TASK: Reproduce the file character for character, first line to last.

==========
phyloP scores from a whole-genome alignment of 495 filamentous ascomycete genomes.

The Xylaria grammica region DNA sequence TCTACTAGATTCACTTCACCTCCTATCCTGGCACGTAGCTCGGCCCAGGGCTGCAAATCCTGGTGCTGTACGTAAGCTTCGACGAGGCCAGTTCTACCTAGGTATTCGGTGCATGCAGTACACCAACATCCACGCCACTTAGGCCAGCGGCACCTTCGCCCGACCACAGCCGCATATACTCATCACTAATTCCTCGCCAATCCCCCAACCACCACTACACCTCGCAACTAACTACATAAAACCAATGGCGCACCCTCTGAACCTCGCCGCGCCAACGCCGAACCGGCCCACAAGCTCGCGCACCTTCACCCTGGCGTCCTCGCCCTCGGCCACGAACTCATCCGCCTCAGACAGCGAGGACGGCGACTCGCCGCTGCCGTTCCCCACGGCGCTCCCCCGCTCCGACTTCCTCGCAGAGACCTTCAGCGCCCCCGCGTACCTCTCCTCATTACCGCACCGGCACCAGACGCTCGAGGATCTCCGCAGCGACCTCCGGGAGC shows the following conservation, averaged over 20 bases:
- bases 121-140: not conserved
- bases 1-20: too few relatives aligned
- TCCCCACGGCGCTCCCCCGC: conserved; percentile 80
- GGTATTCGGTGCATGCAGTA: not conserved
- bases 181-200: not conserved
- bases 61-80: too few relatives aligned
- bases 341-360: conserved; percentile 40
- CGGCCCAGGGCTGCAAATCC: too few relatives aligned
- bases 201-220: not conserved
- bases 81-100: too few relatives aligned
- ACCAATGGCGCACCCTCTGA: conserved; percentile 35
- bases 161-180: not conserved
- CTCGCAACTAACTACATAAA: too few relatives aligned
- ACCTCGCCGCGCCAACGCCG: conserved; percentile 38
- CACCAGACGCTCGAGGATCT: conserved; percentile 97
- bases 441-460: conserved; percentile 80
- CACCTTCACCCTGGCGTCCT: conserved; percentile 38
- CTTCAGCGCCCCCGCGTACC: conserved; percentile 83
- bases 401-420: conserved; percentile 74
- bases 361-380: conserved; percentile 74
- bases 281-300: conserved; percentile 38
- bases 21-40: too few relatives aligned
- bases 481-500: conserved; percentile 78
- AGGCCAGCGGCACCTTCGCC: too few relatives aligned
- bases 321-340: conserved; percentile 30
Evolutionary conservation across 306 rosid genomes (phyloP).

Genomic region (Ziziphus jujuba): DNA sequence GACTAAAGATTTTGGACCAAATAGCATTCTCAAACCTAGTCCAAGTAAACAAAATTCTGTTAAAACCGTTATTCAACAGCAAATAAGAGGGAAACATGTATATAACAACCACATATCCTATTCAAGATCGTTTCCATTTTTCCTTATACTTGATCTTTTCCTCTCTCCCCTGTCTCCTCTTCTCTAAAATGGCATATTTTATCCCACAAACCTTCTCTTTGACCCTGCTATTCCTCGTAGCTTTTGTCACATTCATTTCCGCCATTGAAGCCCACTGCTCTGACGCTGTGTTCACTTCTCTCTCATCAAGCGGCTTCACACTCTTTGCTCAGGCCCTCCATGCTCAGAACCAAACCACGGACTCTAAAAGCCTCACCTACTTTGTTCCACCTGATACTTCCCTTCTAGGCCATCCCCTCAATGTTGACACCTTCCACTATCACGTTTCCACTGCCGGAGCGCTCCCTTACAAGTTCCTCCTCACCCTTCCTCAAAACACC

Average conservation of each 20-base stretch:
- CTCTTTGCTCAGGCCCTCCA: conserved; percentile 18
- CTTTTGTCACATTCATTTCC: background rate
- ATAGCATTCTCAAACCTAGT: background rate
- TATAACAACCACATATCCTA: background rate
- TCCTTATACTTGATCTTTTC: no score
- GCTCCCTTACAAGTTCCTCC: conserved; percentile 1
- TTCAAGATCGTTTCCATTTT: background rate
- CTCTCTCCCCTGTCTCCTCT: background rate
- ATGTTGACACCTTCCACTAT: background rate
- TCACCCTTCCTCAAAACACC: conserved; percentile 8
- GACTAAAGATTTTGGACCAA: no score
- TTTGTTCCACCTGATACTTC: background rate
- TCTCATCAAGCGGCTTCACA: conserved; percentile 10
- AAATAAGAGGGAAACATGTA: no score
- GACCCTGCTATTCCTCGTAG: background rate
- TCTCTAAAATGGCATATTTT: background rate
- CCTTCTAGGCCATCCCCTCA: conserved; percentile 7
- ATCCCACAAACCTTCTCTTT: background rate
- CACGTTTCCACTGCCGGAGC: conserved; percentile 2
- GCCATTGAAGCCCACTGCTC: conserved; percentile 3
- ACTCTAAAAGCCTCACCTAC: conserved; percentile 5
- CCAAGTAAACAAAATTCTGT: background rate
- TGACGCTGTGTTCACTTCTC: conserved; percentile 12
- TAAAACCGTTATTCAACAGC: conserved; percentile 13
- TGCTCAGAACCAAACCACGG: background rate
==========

phyloP scores from a whole-genome alignment of 495 filamentous ascomycete genomes.

The Xylaria grammica region DNA sequence TCTACTAGATTCACTTCACCTCCTATCCTGGCACGTAGCTCGGCCCAGGGCTGCAAATCCTGGTGCTGTACGTAAGCTTCGACGAGGCCAGTTCTACCTAGGTATTCGGTGCATGCAGTACACCAACATCCACGCCACTTAGGCCAGCGGCACCTTCGCCCGACCACAGCCGCATATACTCATCACTAATTCCTCGCCAATCCCCCAACCACCACTACACCTCGCAACTAACTACATAAAACCAATGGCGCACCCTCTGAACCTCGCCGCGCCAACGCCGAACCGGCCCACAAGCTCGCGCACCTTCACCCTGGCGTCCTCGCCCTCGGCCACGAACTCATCCGCCTCAGACAGCGAGGACGGCGACTCGCCGCTGCCGTTCCCCACGGCGCTCCCCCGCTCCGACTTCCTCGCAGAGACCTTCAGCGCCCCCGCGTACCTCTCCTCATTACCGCACCGGCACCAGACGCTCGAGGATCTCCGCAGCGACCTCCGGGAGC shows the following conservation, averaged over 20 bases:
- bases 121-140: not conserved
- bases 1-20: too few relatives aligned
- TCCCCACGGCGCTCCCCCGC: conserved; percentile 80
- GGTATTCGGTGCATGCAGTA: not conserved
- bases 181-200: not conserved
- bases 61-80: too few relatives aligned
- bases 341-360: conserved; percentile 40
- CGGCCCAGGGCTGCAAATCC: too few relatives aligned
- bases 201-220: not conserved
- bases 81-100: too few relatives aligned
- ACCAATGGCGCACCCTCTGA: conserved; percentile 35
- bases 161-180: not conserved
- CTCGCAACTAACTACATAAA: too few relatives aligned
- ACCTCGCCGCGCCAACGCCG: conserved; percentile 38
- CACCAGACGCTCGAGGATCT: conserved; percentile 97
- bases 441-460: conserved; percentile 80
- CACCTTCACCCTGGCGTCCT: conserved; percentile 38
- CTTCAGCGCCCCCGCGTACC: conserved; percentile 83
- bases 401-420: conserved; percentile 74
- bases 361-380: conserved; percentile 74
- bases 281-300: conserved; percentile 38
- bases 21-40: too few relatives aligned
- bases 481-500: conserved; percentile 78
- AGGCCAGCGGCACCTTCGCC: too few relatives aligned
- bases 321-340: conserved; percentile 30
Evolutionary conservation across 306 rosid genomes (phyloP).

Genomic region (Ziziphus jujuba): DNA sequence GACTAAAGATTTTGGACCAAATAGCATTCTCAAACCTAGTCCAAGTAAACAAAATTCTGTTAAAACCGTTATTCAACAGCAAATAAGAGGGAAACATGTATATAACAACCACATATCCTATTCAAGATCGTTTCCATTTTTCCTTATACTTGATCTTTTCCTCTCTCCCCTGTCTCCTCTTCTCTAAAATGGCATATTTTATCCCACAAACCTTCTCTTTGACCCTGCTATTCCTCGTAGCTTTTGTCACATTCATTTCCGCCATTGAAGCCCACTGCTCTGACGCTGTGTTCACTTCTCTCTCATCAAGCGGCTTCACACTCTTTGCTCAGGCCCTCCATGCTCAGAACCAAACCACGGACTCTAAAAGCCTCACCTACTTTGTTCCACCTGATACTTCCCTTCTAGGCCATCCCCTCAATGTTGACACCTTCCACTATCACGTTTCCACTGCCGGAGCGCTCCCTTACAAGTTCCTCCTCACCCTTCCTCAAAACACC

Average conservation of each 20-base stretch:
- CTCTTTGCTCAGGCCCTCCA: conserved; percentile 18
- CTTTTGTCACATTCATTTCC: background rate
- ATAGCATTCTCAAACCTAGT: background rate
- TATAACAACCACATATCCTA: background rate
- TCCTTATACTTGATCTTTTC: no score
- GCTCCCTTACAAGTTCCTCC: conserved; percentile 1
- TTCAAGATCGTTTCCATTTT: background rate
- CTCTCTCCCCTGTCTCCTCT: background rate
- ATGTTGACACCTTCCACTAT: background rate
- TCACCCTTCCTCAAAACACC: conserved; percentile 8
- GACTAAAGATTTTGGACCAA: no score
- TTTGTTCCACCTGATACTTC: background rate
- TCTCATCAAGCGGCTTCACA: conserved; percentile 10
- AAATAAGAGGGAAACATGTA: no score
- GACCCTGCTATTCCTCGTAG: background rate
- TCTCTAAAATGGCATATTTT: background rate
- CCTTCTAGGCCATCCCCTCA: conserved; percentile 7
- ATCCCACAAACCTTCTCTTT: background rate
- CACGTTTCCACTGCCGGAGC: conserved; percentile 2
- GCCATTGAAGCCCACTGCTC: conserved; percentile 3
- ACTCTAAAAGCCTCACCTAC: conserved; percentile 5
- CCAAGTAAACAAAATTCTGT: background rate
- TGACGCTGTGTTCACTTCTC: conserved; percentile 12
- TAAAACCGTTATTCAACAGC: conserved; percentile 13
- TGCTCAGAACCAAACCACGG: background rate